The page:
I rise from my Sunday afternoon nap, I peruse this happy Corner, and I make these notes, one for Derb, two for Tim Graham.
For Derb: “Aren’t I” is neither neither barbarous nor preposterous. (I’m right about this, Kathryn, ain’t I?)
a) Bishop Sheridan’s statement strikes me as something close to heart-breaking. How few bishops demonstrate any courage, any courage at all? Now Bishop Sheridan has done so—but in so ham-fisted a manner that he’s less likely to prompt his brother bishops to boldness than to confirm them in their timidity (“There,” they’ll all say to their staffs, “I told you what happens when you speak out on these matters, and now you see I was right”). What’s especially disconcerting is that his statement seemed so thoughtless and uninformed. About two minutes of reflection would have demonstrated to the good bishop that (as Ramesh has pointed out) there are all kinds of circumstances in which Catholics can in good faith vote for politicians who oppose Church teaching. Here in California last autumn, for instance, voters faced the following choices: McClintock, pro-life. Schwarzenegger, pro-choice. Davis, militantly pro-choice. Who can seriously argue that it was sinful to for Catholics to vote for Schwarzenegger? McClintock stood very little chance, and of the two remaining candidates Schwarzenegger was clearly the better.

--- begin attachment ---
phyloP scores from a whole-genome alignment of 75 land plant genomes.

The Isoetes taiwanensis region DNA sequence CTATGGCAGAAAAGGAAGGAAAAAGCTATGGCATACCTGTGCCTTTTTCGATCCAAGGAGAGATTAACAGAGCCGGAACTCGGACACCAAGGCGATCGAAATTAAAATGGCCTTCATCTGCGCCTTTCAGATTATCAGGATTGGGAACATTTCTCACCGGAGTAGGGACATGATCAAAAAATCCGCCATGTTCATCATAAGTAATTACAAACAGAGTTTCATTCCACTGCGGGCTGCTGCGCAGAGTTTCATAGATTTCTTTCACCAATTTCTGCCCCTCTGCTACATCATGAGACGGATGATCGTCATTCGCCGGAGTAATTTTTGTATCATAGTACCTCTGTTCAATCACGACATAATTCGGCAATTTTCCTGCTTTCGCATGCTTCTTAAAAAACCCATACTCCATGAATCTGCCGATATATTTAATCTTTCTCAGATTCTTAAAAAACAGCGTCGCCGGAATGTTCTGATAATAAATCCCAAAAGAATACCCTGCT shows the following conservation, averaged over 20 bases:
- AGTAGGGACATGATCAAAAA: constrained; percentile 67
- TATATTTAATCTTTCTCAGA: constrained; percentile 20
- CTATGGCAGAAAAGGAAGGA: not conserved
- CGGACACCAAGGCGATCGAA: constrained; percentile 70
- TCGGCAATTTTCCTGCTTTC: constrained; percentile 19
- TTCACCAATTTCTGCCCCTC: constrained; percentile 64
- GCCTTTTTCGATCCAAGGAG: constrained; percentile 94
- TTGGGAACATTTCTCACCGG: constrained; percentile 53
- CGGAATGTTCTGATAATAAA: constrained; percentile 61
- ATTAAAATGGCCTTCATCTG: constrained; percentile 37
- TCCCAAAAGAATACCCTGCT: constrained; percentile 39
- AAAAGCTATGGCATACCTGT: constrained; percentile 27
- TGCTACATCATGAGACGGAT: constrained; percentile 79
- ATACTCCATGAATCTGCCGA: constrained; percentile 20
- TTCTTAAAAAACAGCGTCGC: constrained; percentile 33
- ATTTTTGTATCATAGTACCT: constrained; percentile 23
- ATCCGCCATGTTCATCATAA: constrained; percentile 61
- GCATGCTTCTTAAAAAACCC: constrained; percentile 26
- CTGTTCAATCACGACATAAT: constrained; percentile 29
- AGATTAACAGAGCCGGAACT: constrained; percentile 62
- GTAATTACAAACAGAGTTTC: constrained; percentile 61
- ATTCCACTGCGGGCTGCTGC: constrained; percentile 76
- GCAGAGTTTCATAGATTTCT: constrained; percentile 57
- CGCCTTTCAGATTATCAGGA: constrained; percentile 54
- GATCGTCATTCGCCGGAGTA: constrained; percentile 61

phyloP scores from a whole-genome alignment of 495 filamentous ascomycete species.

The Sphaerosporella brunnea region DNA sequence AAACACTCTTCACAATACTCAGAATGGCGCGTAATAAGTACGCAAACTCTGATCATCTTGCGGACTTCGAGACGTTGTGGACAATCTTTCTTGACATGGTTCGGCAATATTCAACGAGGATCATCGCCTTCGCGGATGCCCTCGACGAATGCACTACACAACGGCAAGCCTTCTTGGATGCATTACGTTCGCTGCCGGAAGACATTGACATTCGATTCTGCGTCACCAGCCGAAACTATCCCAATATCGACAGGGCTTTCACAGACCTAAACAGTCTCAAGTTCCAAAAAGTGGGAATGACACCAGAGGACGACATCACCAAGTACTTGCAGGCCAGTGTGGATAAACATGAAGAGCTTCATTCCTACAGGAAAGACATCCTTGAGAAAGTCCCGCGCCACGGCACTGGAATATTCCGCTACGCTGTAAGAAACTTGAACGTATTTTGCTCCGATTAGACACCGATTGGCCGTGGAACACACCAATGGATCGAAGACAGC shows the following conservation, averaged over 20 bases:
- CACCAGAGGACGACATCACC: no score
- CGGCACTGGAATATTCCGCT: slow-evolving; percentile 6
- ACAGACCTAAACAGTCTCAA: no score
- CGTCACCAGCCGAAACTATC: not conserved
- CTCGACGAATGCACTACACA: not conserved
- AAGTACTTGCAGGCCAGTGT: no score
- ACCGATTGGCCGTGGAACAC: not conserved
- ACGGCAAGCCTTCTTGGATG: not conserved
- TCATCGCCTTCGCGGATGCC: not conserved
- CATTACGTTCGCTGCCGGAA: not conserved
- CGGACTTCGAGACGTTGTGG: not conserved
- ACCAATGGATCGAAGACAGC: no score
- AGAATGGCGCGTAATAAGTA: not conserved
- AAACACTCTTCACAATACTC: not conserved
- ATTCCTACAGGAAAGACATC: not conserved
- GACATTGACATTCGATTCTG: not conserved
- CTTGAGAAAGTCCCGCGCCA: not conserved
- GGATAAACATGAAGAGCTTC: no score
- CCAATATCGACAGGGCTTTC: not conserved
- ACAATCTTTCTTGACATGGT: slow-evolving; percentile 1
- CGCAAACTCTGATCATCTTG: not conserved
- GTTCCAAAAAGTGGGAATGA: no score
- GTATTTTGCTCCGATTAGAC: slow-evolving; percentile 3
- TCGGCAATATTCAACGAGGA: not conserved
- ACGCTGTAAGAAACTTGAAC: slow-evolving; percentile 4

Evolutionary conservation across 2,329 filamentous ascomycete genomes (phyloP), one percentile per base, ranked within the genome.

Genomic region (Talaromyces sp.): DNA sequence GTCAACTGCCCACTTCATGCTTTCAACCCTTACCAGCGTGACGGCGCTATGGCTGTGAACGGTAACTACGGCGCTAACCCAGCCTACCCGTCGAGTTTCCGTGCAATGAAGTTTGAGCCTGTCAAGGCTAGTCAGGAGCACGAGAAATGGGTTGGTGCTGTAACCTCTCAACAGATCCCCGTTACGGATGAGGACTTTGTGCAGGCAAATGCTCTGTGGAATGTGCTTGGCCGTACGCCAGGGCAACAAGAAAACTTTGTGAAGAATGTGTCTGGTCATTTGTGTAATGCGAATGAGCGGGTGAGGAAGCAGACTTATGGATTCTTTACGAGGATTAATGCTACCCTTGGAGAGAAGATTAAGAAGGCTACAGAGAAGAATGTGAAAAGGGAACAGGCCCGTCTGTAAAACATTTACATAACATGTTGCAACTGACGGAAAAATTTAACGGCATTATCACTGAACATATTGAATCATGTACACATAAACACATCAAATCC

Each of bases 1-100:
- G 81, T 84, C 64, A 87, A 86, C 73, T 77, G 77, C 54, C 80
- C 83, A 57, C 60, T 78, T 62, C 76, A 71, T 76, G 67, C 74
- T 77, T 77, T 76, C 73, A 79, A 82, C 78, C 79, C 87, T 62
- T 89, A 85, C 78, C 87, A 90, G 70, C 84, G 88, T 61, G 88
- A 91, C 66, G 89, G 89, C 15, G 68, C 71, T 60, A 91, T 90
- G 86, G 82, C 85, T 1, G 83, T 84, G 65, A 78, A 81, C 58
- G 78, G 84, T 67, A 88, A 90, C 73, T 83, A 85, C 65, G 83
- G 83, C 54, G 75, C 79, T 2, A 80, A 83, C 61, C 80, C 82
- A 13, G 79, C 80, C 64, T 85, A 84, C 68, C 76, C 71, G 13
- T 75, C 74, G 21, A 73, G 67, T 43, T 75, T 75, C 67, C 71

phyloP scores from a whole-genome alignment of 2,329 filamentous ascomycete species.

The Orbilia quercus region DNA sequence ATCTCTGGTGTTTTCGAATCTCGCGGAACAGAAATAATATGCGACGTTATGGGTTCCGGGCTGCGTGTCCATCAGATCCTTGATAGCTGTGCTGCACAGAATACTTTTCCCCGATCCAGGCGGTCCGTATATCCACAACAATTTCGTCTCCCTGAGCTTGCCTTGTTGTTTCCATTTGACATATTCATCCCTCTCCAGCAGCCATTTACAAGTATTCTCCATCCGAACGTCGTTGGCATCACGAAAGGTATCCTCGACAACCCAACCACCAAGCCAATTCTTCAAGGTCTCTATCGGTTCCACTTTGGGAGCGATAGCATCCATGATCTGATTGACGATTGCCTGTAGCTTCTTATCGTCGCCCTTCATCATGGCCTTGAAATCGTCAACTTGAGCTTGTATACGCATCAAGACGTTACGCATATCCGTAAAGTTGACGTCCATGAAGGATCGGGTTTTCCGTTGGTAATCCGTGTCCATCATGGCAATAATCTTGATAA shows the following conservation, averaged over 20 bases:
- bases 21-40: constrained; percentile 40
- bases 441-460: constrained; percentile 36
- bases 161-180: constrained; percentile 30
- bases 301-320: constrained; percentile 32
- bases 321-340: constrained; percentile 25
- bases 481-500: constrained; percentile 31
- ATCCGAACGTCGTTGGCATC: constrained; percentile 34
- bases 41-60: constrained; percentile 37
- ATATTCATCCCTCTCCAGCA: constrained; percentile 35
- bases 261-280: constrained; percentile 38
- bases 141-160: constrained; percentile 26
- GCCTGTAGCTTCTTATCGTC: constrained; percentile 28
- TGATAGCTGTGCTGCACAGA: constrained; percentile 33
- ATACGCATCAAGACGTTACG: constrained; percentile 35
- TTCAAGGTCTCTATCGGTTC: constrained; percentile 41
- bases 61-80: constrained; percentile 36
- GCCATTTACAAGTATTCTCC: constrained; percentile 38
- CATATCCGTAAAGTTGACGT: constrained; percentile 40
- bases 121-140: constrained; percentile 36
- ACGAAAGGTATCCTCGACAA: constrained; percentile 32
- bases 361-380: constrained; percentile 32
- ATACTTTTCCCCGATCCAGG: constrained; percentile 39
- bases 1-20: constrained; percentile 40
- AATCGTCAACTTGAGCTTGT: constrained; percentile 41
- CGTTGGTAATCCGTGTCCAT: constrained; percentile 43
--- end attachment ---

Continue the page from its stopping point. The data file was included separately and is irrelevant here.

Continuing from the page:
b) Are you sure that missing mass on Sunday represents a mortal sin? As best I’d ever understood it, the sin here was only venial. Can you—or a reader—provide the relevant citation from the Catechism?
One way or the other, my uncertainty on this proves your point: Lots of Catholics are fuzzy, even—perhaps especially—on the basics.